We hold that an instrument creating a joint account under the statutes presumably speaks the whole truth; and, in order to go behind the terms of the agreement, the one claiming adversely thereto has the burden of establishing by clear and convincing evidence that a gift was not intended.
It is clear to us that the Administrator did not carry his burden of establishing by clear and convincing evidence that the decedent did not intend a gift in joint tenancy of the American Telephone & Telegraph Company stock to the petitioner. Indeed, an examination of the pleadings and the testimony of the Administrator fails to show any evidence that would rebut the presumption of donative intent. The retention by the decedent of the possession of the stock certificates does not show a lack of delivery of the gift, nor does his receipt of dividends and payment of taxes on the stock show that he failed to part with exclusive possession of the securities. Frey v. Wubbena, 26 Ill.2d 62, 185 N.E.2d 850; Armstrong v. Daniel, 88 Ill. App.2d 31, 232 N.E.2d 218. The trial judge correctly held that the 208 shares of stock in American Telephone & Telegraph Company are the property of Jeanette Newberg as the surviving joint tenant. The gift was fully consummated during the lifetime of the donor.
The Administrator cites Fanning v. Russell, 94 Ill. 386. This was an action commenced by creditors of the deceased and did not involve stock held in joint tenancy, and therefore, is clearly inapplicable on the facts to the case at bar. In Dudley v. Uptown Nat. Bank of Moline, 25 Ill. App.2d 514, 167 N.E.2d 257, Cecle Voss, the decedent, had purchased a non-negotiable certificate of deposit made payable by the decedent to herself and "payable on death to Pamela Dudley." The decedent continued to retain possession of the certificate until shortly before she entered the hospital at which time she gave petitioner (who had filed the action as Guardian of Pamela Dudley) the certificate, along with other "important family things" and "family papers," for safekeeping. However, shortly before the decedent's death, Cecle Voss's husband obtained the certificate from petitioner. The husband took it to Cecle Voss at the hospital where the decedent endorsed her name thereon; and Mr. Voss, at his wife's direction, surrendered the certificate to the bank; and the proceeds, with interest, were placed in the Voss's joint bank account.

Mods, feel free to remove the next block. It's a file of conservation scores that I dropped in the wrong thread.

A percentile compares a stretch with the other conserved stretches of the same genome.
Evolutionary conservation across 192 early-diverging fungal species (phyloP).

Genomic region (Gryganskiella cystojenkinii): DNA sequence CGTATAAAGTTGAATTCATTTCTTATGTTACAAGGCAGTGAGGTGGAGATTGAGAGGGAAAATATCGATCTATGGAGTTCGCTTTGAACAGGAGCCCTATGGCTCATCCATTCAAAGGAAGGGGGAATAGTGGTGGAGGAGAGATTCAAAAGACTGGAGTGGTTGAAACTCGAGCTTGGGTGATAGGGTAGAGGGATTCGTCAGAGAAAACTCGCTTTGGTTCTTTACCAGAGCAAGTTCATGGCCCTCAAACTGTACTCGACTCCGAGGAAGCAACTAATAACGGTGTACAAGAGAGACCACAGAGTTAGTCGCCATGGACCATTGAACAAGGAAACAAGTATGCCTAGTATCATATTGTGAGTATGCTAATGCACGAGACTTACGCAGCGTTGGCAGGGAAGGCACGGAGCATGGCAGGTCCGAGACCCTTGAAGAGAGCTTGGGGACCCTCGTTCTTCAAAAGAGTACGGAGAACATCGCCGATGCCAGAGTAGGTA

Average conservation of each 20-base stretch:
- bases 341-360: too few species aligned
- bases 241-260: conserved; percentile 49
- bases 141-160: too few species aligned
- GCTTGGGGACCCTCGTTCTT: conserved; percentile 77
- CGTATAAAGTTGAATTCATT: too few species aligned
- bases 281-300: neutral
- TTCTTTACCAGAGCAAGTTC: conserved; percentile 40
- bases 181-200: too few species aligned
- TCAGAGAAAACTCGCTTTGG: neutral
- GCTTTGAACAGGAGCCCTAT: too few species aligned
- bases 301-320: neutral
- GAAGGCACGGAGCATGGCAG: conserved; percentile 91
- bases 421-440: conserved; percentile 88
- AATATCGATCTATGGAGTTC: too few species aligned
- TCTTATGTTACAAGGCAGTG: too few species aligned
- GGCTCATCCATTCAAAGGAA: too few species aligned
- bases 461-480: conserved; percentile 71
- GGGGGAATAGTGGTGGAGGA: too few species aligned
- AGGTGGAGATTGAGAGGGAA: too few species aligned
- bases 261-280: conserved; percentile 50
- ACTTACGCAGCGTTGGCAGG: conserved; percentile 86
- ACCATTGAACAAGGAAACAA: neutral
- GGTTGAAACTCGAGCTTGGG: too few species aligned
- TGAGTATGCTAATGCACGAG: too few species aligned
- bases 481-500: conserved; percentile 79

The court held that the decedent had not intended to make a present, executed gift, but rather had intended to make a testamentary disposition of the certificate to Pamela Dudley. The court reasoned that the surrender of the certificate and the placing of the proceeds in the joint bank account demonstrated that the decedent had not intended to part with the sole ownership of the certificate during her lifetime; and that the delivery of the certificate at one point to petitioner did not represent delivery with the intention of vesting title and possession immediately and irrevocably in Pamela Dudley.
In the instant case donative intent was established, prima facie, by showing the creation of a joint tenancy in stock in compliance with the applicable statutory provisions; and no evidence of a clear and convincing nature was introduced to show that a gift had not been intended by the decedent. The Dudley case did not deal with the evidentiary situation created by showing a joint tenancy in compliance with the statute, and therefore, is distinguishable. Furthermore, in that case the court had before it compelling evidence of a lack of donative intent in the alleged donor, a situation factually distinct from the one in the case at bar.
The judgment of the Probate Division of the Circuit Court is affirmed.
ADESKO and MURPHY, JJ., concur.
© 2002 VersusLaw Inc.